Paulsen writes about his fierce, beautiful experience with sleds and dogs, first in northern Minnesota where he lives and then in 17 grueling days with his 15-dog team in the Iditarod race. Despite occasional inflated messages about "life" and about "blood," the stories ring with truth. The language is stark as he describes big, near-mystical experiences in the snow and wind; he also shows a lightness of touch, a self-deprecating humor (even about his great vision quest); in fact, there are episodes of outright farce, both in his domestic barnyard and the Alaskan tundra. He's candid about the boredom and mundane detail (including "gastric distress" from gorging on moose chili) and about the wild hallucinations that come with sleep deprivation. The nature lore woven into the narrative is like a celebration of the "woods" (Paulsen's word for the environment): the grouse's eggs that lie cuddled in the nest; the bears hungry beyond caution; the goats whuffing and blowing snot; the high keening wail and whoop of the loon. And always there's the image of Paulsen sleeping in a tent at 35 below, warmed by the dogs jamming into the sides of his sleeping bag. The ending is subtle: not wanting to finish the race, barely able to speak to people anymore, he nearly turns the sled around to go back into the tundra; only his wife's shout breaks the spell. Like Jack London, Paulsen combines wild adventure and precise observation with intensely private discovery. We're moved by the story of the individual with his dogs and the elements--solitary, connected. Gr. 6-12. --Hazel Rochman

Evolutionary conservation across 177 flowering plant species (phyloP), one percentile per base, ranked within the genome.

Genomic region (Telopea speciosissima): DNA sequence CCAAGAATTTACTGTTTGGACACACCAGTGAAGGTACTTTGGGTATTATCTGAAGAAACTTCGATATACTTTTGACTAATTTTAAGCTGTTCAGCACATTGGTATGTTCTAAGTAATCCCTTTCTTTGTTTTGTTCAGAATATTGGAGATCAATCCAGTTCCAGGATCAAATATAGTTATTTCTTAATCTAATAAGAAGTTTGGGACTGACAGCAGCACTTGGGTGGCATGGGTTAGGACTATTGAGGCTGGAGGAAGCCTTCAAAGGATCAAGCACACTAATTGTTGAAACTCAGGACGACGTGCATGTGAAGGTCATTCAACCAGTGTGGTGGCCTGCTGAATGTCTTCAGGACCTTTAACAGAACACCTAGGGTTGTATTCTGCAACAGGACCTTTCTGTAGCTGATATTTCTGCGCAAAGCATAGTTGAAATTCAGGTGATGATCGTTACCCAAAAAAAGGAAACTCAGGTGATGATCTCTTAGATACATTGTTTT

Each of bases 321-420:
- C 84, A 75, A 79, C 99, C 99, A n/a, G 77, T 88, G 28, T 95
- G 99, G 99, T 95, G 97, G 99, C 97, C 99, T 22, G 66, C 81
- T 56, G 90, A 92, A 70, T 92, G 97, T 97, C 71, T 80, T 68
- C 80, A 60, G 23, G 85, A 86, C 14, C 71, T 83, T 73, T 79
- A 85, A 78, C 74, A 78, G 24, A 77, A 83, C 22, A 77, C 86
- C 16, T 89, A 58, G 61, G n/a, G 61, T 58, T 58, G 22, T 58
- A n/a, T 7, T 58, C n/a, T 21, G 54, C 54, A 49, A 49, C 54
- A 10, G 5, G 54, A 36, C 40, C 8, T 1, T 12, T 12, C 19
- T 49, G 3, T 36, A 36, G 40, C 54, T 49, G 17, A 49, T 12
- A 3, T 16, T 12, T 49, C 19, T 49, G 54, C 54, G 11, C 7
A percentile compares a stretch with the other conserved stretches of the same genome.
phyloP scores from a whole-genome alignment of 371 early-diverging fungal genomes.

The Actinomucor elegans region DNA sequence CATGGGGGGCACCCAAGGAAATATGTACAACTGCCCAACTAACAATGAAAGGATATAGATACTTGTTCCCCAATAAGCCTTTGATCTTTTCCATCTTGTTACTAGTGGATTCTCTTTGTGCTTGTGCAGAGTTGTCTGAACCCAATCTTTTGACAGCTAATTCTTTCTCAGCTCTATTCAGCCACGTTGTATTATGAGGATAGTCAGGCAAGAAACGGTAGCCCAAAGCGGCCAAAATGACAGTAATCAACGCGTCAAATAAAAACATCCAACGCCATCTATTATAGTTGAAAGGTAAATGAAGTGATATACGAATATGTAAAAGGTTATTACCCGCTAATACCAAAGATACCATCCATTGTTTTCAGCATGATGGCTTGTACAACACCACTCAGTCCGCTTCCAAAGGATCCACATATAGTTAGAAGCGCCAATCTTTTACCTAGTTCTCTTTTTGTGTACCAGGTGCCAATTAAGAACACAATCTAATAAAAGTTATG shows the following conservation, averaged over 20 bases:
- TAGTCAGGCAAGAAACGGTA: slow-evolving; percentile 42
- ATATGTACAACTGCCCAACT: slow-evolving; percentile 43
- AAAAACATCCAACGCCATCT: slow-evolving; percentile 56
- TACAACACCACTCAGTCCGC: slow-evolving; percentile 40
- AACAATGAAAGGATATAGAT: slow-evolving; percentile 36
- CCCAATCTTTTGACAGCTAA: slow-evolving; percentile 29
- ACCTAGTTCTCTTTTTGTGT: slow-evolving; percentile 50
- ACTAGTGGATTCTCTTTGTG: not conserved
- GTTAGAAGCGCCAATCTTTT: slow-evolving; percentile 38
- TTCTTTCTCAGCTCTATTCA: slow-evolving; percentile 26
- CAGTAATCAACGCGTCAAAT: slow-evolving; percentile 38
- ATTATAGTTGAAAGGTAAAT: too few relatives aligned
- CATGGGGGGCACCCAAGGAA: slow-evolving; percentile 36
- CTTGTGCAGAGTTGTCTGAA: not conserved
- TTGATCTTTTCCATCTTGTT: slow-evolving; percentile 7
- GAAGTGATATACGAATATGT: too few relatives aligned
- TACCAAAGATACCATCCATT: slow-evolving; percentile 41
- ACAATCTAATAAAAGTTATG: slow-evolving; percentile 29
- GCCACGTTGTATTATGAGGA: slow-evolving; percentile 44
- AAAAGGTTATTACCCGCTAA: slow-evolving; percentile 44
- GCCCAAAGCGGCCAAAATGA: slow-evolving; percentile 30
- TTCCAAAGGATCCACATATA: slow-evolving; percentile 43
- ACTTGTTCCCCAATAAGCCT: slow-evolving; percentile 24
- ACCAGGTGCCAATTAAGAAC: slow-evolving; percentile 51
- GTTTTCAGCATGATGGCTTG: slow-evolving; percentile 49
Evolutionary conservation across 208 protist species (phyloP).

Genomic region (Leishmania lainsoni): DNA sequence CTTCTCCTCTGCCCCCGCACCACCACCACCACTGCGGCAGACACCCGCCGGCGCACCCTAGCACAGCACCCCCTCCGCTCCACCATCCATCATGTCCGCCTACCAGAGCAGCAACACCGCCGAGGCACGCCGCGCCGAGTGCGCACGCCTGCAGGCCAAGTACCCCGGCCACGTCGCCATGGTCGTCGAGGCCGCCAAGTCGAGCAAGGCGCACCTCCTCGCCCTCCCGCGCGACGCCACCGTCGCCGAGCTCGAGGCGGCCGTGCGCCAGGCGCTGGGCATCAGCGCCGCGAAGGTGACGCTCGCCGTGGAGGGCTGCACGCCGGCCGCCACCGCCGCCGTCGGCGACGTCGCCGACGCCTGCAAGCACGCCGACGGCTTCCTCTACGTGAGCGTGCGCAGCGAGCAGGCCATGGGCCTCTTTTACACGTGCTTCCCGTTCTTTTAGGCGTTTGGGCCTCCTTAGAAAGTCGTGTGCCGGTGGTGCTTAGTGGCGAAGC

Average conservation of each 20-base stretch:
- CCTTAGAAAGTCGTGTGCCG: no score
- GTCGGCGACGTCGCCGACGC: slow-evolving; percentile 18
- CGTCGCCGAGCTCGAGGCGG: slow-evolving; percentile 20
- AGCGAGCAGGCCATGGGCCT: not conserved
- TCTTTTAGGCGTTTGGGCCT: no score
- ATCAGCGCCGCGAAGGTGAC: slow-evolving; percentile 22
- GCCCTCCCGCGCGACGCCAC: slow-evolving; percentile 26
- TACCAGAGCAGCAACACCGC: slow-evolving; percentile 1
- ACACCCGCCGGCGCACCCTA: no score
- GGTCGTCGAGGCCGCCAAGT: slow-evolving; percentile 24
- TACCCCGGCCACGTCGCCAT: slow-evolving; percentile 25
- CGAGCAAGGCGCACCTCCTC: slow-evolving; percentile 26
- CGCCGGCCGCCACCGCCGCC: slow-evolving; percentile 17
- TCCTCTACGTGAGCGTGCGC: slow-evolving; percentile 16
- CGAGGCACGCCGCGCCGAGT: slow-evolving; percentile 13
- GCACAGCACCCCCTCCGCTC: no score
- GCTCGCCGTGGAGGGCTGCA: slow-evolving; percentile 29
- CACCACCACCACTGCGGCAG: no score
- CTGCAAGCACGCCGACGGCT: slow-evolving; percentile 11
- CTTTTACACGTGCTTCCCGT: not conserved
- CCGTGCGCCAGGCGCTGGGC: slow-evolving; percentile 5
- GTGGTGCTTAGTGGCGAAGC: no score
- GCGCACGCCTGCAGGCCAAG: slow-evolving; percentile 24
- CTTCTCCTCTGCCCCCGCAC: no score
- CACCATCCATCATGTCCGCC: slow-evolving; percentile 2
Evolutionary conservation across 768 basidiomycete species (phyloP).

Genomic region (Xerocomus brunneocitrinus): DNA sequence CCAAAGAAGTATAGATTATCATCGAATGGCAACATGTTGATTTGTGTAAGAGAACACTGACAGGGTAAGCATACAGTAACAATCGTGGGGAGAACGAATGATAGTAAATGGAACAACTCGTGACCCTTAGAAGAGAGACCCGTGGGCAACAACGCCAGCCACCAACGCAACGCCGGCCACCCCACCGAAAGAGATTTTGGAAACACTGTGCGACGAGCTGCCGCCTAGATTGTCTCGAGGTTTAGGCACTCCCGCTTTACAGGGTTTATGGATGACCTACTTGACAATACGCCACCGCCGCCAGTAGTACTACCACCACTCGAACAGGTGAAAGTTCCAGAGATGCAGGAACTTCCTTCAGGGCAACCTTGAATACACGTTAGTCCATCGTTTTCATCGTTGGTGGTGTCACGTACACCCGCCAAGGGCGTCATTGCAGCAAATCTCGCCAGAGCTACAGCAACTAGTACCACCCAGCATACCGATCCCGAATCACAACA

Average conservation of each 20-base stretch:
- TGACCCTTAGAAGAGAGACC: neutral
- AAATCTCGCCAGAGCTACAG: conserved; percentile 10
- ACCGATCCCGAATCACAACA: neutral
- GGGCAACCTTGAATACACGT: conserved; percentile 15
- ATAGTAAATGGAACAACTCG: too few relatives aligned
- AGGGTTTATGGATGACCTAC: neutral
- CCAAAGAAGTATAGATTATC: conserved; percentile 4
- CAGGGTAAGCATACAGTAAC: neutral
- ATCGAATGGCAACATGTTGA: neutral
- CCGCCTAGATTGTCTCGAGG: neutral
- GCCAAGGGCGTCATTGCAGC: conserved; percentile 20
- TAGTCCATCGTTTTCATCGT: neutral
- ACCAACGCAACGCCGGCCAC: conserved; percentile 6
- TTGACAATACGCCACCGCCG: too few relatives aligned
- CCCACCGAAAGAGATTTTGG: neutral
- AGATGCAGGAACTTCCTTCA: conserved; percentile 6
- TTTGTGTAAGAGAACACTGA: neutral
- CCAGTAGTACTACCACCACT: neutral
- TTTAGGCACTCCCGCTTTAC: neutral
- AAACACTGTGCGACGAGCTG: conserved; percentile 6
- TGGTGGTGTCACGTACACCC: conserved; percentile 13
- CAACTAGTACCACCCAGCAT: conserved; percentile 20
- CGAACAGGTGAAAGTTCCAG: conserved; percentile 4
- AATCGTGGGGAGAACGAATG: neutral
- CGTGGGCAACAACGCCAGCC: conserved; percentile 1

Publisher's Weekly Review